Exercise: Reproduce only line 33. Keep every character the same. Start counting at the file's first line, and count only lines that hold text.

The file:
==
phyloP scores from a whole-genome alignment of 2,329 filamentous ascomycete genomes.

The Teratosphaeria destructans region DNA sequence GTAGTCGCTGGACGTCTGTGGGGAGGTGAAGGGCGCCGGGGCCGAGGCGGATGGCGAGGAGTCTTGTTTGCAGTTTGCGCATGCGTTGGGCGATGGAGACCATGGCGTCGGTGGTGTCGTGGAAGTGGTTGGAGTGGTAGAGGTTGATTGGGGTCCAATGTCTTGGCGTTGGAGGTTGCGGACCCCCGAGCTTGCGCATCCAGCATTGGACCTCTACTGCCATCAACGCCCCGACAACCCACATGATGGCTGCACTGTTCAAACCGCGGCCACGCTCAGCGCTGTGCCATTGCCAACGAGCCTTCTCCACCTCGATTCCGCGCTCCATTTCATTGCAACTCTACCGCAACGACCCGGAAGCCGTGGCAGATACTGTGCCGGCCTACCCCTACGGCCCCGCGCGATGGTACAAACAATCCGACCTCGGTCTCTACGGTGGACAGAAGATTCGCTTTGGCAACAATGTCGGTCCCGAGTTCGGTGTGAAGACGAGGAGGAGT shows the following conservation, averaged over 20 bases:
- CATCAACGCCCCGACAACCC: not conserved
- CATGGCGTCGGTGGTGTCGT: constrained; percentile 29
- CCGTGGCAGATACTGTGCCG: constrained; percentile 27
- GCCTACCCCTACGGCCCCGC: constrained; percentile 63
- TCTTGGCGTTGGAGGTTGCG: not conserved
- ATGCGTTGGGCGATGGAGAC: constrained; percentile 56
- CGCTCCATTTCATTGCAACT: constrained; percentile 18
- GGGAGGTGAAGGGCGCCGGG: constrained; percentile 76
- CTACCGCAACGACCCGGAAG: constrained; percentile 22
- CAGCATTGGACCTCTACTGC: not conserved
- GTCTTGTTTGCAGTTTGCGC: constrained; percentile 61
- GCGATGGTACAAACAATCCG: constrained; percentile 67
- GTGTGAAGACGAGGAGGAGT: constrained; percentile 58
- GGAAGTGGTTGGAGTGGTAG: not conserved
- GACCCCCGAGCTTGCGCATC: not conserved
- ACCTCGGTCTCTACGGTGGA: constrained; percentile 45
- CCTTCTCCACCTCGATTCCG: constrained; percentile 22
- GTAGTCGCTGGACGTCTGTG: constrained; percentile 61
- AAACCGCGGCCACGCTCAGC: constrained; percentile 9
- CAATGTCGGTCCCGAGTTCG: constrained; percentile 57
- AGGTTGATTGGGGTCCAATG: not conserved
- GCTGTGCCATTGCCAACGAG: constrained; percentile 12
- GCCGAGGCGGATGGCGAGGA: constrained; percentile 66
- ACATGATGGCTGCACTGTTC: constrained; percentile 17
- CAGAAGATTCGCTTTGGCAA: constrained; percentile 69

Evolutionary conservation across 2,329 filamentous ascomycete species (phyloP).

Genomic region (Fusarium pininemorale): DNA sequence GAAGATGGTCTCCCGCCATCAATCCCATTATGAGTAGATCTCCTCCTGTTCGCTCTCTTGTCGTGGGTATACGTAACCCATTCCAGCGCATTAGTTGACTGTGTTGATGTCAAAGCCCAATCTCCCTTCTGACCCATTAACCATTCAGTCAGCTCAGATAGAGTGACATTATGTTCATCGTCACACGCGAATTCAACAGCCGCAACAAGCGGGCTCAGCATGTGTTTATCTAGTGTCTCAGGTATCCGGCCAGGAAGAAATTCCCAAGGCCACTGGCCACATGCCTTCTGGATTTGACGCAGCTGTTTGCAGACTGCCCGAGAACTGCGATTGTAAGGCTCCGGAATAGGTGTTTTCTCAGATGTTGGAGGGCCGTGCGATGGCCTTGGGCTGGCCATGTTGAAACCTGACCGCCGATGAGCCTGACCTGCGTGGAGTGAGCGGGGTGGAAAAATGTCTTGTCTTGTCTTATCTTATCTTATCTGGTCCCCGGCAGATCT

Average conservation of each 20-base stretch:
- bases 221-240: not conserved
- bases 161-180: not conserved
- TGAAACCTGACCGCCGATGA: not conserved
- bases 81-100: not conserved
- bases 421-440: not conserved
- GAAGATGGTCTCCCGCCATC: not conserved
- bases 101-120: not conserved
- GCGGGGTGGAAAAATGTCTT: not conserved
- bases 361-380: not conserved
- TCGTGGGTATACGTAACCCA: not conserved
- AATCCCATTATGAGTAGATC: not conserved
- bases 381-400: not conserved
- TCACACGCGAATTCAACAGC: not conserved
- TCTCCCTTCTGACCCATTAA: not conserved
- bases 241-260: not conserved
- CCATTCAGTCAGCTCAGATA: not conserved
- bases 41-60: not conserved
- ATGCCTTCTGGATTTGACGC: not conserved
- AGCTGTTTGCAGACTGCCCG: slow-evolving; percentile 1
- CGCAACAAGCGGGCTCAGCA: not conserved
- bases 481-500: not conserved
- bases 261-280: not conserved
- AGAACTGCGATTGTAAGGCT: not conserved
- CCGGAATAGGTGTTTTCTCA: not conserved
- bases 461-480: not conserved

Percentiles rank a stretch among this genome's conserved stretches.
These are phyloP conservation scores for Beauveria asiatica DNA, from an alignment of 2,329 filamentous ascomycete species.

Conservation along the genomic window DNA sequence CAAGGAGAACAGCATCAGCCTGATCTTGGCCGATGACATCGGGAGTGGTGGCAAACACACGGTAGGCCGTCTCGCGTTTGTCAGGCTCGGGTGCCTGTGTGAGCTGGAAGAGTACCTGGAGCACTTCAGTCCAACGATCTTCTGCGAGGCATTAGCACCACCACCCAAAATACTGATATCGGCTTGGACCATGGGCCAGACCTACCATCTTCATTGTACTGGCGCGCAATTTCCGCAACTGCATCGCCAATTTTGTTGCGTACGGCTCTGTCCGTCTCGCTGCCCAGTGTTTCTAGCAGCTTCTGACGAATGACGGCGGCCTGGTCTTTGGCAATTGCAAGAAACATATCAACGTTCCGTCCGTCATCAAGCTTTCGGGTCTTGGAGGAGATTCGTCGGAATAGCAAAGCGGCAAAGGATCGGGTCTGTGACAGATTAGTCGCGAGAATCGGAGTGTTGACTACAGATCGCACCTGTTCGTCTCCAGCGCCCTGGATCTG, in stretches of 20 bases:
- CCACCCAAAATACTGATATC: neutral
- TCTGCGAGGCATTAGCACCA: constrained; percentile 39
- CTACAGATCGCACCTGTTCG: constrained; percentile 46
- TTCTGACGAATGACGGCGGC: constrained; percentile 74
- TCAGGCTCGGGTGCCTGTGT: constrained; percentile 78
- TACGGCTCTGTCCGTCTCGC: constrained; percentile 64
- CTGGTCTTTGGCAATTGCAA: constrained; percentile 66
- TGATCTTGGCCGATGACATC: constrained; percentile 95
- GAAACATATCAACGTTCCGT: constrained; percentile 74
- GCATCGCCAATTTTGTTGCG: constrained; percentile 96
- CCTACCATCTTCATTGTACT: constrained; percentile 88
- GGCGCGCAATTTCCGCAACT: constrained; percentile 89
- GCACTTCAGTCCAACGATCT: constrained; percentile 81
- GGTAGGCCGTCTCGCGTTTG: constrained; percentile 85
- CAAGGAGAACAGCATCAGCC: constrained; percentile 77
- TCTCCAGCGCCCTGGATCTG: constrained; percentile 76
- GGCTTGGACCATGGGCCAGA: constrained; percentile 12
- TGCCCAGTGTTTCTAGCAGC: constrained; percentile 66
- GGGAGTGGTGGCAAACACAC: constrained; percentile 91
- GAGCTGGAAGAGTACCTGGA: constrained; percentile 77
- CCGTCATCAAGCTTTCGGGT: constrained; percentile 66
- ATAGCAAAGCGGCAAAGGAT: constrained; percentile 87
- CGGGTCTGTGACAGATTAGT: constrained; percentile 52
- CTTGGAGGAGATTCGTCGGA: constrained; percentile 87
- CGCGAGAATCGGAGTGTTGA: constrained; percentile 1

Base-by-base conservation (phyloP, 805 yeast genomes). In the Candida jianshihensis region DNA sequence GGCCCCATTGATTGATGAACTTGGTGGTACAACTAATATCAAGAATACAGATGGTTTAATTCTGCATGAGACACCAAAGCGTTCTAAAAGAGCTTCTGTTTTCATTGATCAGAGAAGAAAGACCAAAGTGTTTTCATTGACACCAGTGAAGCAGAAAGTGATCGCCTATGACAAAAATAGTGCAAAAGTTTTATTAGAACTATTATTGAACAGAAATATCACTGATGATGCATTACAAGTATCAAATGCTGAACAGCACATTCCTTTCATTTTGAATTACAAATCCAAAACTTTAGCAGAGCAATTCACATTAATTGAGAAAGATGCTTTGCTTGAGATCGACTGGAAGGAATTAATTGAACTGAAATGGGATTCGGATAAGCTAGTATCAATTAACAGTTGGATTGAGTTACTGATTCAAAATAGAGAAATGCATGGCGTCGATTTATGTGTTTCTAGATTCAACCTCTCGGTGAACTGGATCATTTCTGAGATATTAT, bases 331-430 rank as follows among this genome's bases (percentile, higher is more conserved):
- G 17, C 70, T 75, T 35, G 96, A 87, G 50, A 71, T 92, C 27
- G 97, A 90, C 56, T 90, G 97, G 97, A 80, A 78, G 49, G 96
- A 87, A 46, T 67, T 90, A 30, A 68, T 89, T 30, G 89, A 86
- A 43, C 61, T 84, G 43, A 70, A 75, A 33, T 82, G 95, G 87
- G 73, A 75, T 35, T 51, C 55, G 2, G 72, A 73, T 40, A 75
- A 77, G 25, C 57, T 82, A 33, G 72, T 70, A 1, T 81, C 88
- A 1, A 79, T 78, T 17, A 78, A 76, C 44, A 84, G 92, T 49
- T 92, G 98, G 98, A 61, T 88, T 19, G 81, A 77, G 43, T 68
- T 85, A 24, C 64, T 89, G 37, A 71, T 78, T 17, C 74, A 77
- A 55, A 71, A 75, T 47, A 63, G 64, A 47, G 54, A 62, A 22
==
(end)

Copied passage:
- TGAAACCTGACCGCCGATGA: not conserved